Edward Glaeser At The City Journal: ‘The GOP And The City’

Full post here.

Link sent in by a reader.

The piece comes off partly as a re-branding attempt for the GOP:

‘The Republicans’ abandonment of the city is good neither for their party nor for urban America.  The GOP clearly needs a heftier percentage of the urban vote, but winning it by means of fiscal pandering or redistribution isn’t the way to go-partly because such a strategy would cost rural and suburban votes and partly because it would be wrong.  A better approach is to offer the good ideas that cities desperately need.  Republicans have plenty.’

Glaeser offers some fresh thinking on crime, education, and transportation, and suggests that Republicans get back in the game in our cities. He’s right in pointing out that if people find certain principles worth living their lives by, then the party offering policies based on those principles would likely get more votes, and presumably address certain problems in our cities.

Outcomes may vary.

To take a step back, though, I don’t know how you get any politics without fiscal pandering, various other forms of pandering, and well, politicians.  Politicians move toward the incentives our system of laws and rules creates, and the incentives that the voting public provides for them.  They can’t be seen as too far ahead of the people, and are always beholden to many voting blocs and interest groups.  I favor understanding politics as a necessary evil, and as one of the last resorts to implementing principles in our lives. Our big city machine politics is often corrupt enough as it is, full of back room dealing, and used as a system of patronage.  See Washington D.C., Chicago, and New York for starters.

Perhaps this is partially a response to the success of the Obama community activist model, which may be enough to make you depressed, but which can also sharpen your realism.

To back up another step, here’s a quote from P.J. O’Rourke:

‘When you look at the Republicans you see the scum off the top of business. When you look at the Democrats you see the scum off the top of politics. Personally, I prefer business. A businessman will steal from you directly instead of getting the IRS to do it for him. And when Republicans ruin the environment, destroy the supply of affordable housing, and wreck the industrial infrastructure, at least they make a buck off it. The Democrats just do these things for fun.’

Well, the Democrats do things for money and power as well, torn between their beliefs and the institutions and incentives they’ve created in the wake of those beliefs.

If you really want to become skeptical, and nearly anarchical for a moment, you could read Albert Jay Nock’s ‘Anarchist’s Progress.‘  I know that will sound a little radical for some readers, but it’s likely worth your time.

In addition, click through for how not to fashion a winning libertarian PR campaign in NYC under “Guns For Tots Revisited”, back in 2003.  It’s interesting to see how our nuttily portrayed libertarian protagonist presaged the gun control debate and the consequences of Bloomberg’s nanny statism by cleaving to his libertarian principles.  A fight was brewing:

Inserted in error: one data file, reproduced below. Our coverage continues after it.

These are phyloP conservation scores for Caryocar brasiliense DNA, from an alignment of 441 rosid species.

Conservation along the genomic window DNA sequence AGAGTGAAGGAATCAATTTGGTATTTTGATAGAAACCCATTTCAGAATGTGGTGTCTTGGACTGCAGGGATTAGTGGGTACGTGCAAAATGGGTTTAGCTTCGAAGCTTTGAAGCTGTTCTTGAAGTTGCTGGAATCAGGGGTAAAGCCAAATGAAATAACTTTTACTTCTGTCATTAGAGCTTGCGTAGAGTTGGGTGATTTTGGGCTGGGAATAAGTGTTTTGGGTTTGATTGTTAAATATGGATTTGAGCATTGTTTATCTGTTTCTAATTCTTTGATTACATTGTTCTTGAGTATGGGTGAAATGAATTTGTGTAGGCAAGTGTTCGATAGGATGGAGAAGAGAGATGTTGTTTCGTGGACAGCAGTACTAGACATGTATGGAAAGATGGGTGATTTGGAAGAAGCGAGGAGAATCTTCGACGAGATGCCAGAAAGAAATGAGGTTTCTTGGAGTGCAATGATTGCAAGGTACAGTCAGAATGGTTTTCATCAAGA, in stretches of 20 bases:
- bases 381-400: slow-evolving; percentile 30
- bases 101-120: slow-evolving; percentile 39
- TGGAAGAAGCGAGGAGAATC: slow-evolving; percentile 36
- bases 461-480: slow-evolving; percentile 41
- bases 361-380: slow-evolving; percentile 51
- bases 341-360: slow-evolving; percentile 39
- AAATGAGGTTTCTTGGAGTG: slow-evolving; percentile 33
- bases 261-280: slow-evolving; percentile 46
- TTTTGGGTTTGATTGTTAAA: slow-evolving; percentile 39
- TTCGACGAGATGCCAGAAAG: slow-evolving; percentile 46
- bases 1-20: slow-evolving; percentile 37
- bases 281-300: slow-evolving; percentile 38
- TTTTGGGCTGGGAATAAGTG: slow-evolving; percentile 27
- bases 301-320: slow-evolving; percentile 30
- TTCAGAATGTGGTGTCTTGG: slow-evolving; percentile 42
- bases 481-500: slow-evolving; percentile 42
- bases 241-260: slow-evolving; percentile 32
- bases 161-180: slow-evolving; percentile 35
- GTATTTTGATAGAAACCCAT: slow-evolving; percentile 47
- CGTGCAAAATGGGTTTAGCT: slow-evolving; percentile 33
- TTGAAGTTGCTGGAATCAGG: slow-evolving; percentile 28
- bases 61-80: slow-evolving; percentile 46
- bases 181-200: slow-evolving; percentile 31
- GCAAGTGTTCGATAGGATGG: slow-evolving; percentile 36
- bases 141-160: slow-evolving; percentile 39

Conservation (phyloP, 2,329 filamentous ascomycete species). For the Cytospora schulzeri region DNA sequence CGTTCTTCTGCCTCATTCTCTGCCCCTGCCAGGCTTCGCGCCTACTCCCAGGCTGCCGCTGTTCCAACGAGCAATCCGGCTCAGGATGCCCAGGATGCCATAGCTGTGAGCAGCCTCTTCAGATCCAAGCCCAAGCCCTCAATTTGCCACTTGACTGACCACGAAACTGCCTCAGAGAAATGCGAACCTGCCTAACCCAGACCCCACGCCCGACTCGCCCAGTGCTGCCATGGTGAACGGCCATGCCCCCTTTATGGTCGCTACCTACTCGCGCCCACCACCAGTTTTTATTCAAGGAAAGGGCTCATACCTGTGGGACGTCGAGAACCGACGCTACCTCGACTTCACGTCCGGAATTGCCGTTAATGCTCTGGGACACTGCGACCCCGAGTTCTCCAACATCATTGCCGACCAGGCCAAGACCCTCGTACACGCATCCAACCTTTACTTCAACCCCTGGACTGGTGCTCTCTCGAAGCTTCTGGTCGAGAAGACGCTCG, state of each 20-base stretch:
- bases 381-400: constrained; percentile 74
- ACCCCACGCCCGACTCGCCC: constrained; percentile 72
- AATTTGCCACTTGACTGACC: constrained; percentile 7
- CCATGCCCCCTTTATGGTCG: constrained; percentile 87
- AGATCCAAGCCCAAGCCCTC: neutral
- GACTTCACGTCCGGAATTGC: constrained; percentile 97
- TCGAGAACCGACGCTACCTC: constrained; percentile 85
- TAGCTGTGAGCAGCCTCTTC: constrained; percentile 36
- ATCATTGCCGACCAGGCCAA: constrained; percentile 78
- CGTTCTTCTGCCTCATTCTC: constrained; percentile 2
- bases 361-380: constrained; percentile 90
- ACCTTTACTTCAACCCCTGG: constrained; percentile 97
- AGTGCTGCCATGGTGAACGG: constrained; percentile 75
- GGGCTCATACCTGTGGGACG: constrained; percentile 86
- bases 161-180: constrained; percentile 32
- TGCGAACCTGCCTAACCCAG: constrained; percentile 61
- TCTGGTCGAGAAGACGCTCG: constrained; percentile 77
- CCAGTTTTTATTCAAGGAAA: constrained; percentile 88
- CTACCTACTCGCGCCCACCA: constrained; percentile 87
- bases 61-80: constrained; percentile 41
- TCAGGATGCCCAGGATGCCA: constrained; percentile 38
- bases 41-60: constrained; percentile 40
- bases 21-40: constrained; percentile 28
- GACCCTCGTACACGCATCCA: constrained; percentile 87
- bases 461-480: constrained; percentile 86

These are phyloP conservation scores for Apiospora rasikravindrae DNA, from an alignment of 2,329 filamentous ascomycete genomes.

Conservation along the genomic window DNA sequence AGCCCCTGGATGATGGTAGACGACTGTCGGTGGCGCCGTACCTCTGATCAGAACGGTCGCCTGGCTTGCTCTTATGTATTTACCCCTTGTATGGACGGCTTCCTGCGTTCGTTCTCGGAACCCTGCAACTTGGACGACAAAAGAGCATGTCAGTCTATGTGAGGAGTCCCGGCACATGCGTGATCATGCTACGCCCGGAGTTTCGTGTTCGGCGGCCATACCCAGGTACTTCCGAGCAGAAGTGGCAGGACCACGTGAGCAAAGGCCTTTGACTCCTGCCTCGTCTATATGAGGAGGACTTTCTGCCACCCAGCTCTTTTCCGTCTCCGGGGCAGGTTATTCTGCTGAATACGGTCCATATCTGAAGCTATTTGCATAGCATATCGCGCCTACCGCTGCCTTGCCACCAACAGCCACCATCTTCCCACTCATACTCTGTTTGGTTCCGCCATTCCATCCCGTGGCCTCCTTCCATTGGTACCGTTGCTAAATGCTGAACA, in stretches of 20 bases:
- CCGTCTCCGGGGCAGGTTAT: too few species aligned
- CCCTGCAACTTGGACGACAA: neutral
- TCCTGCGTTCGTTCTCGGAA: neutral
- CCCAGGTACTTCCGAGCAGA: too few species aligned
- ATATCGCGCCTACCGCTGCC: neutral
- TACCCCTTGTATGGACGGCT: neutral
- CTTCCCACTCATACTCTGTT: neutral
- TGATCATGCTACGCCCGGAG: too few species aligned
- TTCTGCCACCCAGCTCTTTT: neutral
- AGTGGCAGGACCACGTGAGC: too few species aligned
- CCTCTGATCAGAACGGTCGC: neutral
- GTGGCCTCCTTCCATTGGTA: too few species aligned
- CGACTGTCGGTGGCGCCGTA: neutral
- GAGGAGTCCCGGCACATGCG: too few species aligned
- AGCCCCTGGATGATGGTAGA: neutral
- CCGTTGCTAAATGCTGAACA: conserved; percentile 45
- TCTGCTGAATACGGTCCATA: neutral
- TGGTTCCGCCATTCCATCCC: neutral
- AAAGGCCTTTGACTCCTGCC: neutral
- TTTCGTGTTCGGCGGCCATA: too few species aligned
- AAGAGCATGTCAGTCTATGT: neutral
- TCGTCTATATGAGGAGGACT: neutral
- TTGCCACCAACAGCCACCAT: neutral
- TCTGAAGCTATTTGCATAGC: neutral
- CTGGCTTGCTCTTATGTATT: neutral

The Daily Show with Jon Stewart Mon – Thurs 11p / 10c
Guns for Tots Revisited
Daily Show Full Episodes Political Humor & Satire Blog The Daily Show on Facebook


Addition:  In other words, win the culture first, and convince people by your deeds, which is not exactly how politicians think, I know.

Related On This Site:  I will join the City Journal in highlighting the effects of liberal utopianism and the twisted incentives of the Welfare State: …Heather MacDonald At The City Journal: ‘Radical Graffiti Chic’…Kay Hymowitz At The City Journal: ‘How Brooklyn Got Its Groove Back’…Repost-William Stern At The City Journal: ‘How Dagger John Saved New York’s Irish’

The people who promise solutions to poverty and homelessness seem to be engaged in a utopian cost-shifting exercise which favors their interests and overlooks crime, violence and personal responsbility…hardly a way to balance the budget: Repost-Heather MacDonald At The City Journal: ‘The Sidewalks Of San Francisco’

Milton Friedman Via Youtube: ‘Responsibility To The Poor’…Richard Epstein At Defining Ideas: ‘City Planners Run Amok’

Trade and commerce aren’t just vehicles for nanny statism, equality delivery services and racial harmony…they are well…trade and commerce:  Via Youtube: Ric Burns—New York: A Documentary Film – Episode One: The Country and The City (1609-1825)Joel Kotkin Via Youtube: ‘Illinois Is In A Competition’

Cities should be magnets for creativity and culture? –From The Atlantic: Richard Florida On The Decline Of The Blue-Collar ManFrom Grist.Org Via The New Republic Via The A & L Daily: ‘Getting Past “Ruin Porn” In Detroit’… some people don’t want you to have the economic freedom to live in the suburbs: From Foreign Policy: ‘Urban Legends, Why Suburbs, Not Cities, Are The Answer’

Is the same definition of ‘community’ connected with one that can stifle economic growth through political means?: Roger Scruton In The City Journal: Cities For Living–Is Modernism Dead?

A Few Thoughts On Foreign Policy-Adam Garfinkle At The American Interest: ‘Conservative Principles Of World Order’

Full piece here.

Click through for some ideas on resetting conservative foreign policy principles:

‘If Republicans adopt this basic view as a counterpoint to that of the second Obama Administration, it would be good for the country. It makes sense on its own terms and it would encourage a more serious approach to a subject we have lately tended to sleepwalk through. Can Republicans come together around this vision? Please, I hope so.’

The Republican party has not been showing good foreign policy leadership, and there seems to be a real lack of overall vision lately. Garfinkle throws out some ideas: American liberty as the measure of all things, international security through strengthened sovereignty, and live and let live, as some possible guiding alternatives.

In the meantime, what’s the current administration’s approach?:

Here’s a quote from Anne-Marie Slaughter, on liberal internationalism:

‘The central liberal internationalist premise is the value of a rules-based international order that restrains powerful states and thereby reassures their enemies and allies alike and allows weaker states to have sufficient voice in the system that they will not choose to exit’